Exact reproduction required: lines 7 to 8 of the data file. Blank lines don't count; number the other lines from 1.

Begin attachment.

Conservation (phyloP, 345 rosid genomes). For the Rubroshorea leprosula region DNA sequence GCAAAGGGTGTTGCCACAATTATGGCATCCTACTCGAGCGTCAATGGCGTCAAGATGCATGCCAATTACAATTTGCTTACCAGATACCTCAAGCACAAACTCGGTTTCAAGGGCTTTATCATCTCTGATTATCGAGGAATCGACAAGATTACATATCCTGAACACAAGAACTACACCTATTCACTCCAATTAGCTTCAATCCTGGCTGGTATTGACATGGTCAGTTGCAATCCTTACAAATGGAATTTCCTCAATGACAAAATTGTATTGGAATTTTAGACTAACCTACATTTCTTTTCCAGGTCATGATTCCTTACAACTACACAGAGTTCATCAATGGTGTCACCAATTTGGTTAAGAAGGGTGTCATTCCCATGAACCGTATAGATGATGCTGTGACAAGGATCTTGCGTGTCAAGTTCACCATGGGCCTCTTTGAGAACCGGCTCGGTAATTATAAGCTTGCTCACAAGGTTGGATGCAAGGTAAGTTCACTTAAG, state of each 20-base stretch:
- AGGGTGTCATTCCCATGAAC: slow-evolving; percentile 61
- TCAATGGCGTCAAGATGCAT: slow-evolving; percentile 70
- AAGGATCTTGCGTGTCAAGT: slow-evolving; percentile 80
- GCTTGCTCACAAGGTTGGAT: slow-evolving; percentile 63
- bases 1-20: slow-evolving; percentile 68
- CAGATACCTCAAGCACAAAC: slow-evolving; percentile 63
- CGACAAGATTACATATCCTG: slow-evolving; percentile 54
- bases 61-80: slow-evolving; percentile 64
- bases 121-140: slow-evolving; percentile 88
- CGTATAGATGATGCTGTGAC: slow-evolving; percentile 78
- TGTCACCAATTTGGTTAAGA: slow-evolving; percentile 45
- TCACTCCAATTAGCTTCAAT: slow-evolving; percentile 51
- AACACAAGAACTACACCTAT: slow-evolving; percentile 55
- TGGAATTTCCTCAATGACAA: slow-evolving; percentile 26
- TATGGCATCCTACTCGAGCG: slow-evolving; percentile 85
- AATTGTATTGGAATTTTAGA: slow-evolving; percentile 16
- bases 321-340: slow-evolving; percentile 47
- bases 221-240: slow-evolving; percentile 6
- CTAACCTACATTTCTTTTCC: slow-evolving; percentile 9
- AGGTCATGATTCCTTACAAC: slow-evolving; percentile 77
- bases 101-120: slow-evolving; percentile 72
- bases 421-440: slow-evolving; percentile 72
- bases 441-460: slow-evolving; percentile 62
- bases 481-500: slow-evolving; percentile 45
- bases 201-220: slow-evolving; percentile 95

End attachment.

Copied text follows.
- CAGATACCTCAAGCACAAAC: slow-evolving; percentile 63
- CGACAAGATTACATATCCTG: slow-evolving; percentile 54